iTunes Button

Selected references

Callahan K, Christman G, Maltby L. Battling burnout: strategies for promoting physician wellness. Advances in pediatrics. 2018 May 7.

Shanafelt TD, Noseworthy JH. Executive leadership and physician well-being: nine organizational strategies to promote engagement and reduce burnout. InMayo Clinic Proceedings 2017 Jan 1 (Vol. 92, No. 1, pp. 129-146). Elsevier.

Two new wellness resources

Cite this article as:
Tessa Davis. Two new wellness resources, Don't Forget the Bubbles, 2018. Available at:
https://doi.org/10.31440/DFTB.14888

Wellness and wellbeing are current hot topics. Yes, we know that systems need to be changed, and we are all working hard every day to bring about change. But in the meantime, as junior doctors, we still need to go to work every day.

The reality of dealing with life and death situations, the responsibility of decision-making, the shift work and lack of sleep, the inevitable errors, the time away from our families, can all lead to increased stress, anxiety, burnout, and depression.

It’s not a case of telling junior doctors that they have to toughen up, it’s about supporting ourselves to manage our work-life balance as well. That’s our individual responsibility.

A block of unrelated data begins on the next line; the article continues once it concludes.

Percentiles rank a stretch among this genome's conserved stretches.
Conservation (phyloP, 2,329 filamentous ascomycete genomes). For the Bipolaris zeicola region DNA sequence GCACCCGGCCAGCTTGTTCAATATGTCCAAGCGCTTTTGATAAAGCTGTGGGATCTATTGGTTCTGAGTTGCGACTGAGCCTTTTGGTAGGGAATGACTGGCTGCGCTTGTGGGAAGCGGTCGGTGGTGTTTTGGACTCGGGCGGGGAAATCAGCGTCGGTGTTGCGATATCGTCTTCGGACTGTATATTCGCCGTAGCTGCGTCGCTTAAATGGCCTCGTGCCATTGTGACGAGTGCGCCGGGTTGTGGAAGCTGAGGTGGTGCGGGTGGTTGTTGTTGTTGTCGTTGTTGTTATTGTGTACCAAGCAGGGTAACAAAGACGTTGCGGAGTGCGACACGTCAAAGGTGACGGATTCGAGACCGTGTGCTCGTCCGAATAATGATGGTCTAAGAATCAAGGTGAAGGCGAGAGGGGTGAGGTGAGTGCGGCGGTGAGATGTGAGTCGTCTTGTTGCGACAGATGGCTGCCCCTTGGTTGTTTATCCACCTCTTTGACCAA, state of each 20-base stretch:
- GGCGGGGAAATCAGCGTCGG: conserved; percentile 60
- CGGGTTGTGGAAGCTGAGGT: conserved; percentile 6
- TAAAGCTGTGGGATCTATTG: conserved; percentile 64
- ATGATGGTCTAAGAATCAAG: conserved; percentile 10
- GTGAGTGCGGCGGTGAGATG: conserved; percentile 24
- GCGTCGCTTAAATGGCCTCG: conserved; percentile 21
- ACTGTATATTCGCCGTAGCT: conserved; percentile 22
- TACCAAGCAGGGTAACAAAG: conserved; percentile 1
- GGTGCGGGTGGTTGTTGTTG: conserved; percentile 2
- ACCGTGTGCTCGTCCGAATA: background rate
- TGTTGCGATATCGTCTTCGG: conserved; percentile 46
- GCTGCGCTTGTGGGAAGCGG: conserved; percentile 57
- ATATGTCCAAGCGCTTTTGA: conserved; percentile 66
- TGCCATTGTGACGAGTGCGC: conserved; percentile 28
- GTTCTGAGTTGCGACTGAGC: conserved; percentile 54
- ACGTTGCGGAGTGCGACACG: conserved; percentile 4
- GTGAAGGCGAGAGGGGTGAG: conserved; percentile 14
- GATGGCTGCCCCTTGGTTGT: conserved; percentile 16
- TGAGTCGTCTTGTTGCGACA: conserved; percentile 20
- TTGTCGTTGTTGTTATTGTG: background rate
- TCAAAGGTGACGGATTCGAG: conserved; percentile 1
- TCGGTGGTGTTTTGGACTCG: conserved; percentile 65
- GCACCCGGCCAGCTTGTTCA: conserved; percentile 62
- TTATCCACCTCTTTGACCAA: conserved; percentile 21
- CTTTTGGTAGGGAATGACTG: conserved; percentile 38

And that’s why I was so pleased to see two fabulous, and different, resources launched this week.

First off the starting block was Australia, with WRapEM.org. WRaPEM was built by a team of Queensland-based Emergency Physicians with an interest in wellbeing.

WRapEM has a set of ten modules which are fully designed and collated so that you could run them in your department next week. Modules topics include communication, performance optimisation, reflection, and self-care. Each module has a comprehensive lesson plan consisting of pre-reading material, a guide for facilitators, a guide for learners, and some have slides already prepared, and quizzes for the end of the session. The modules allow user participation and can be adapted depending on how you would like to use them.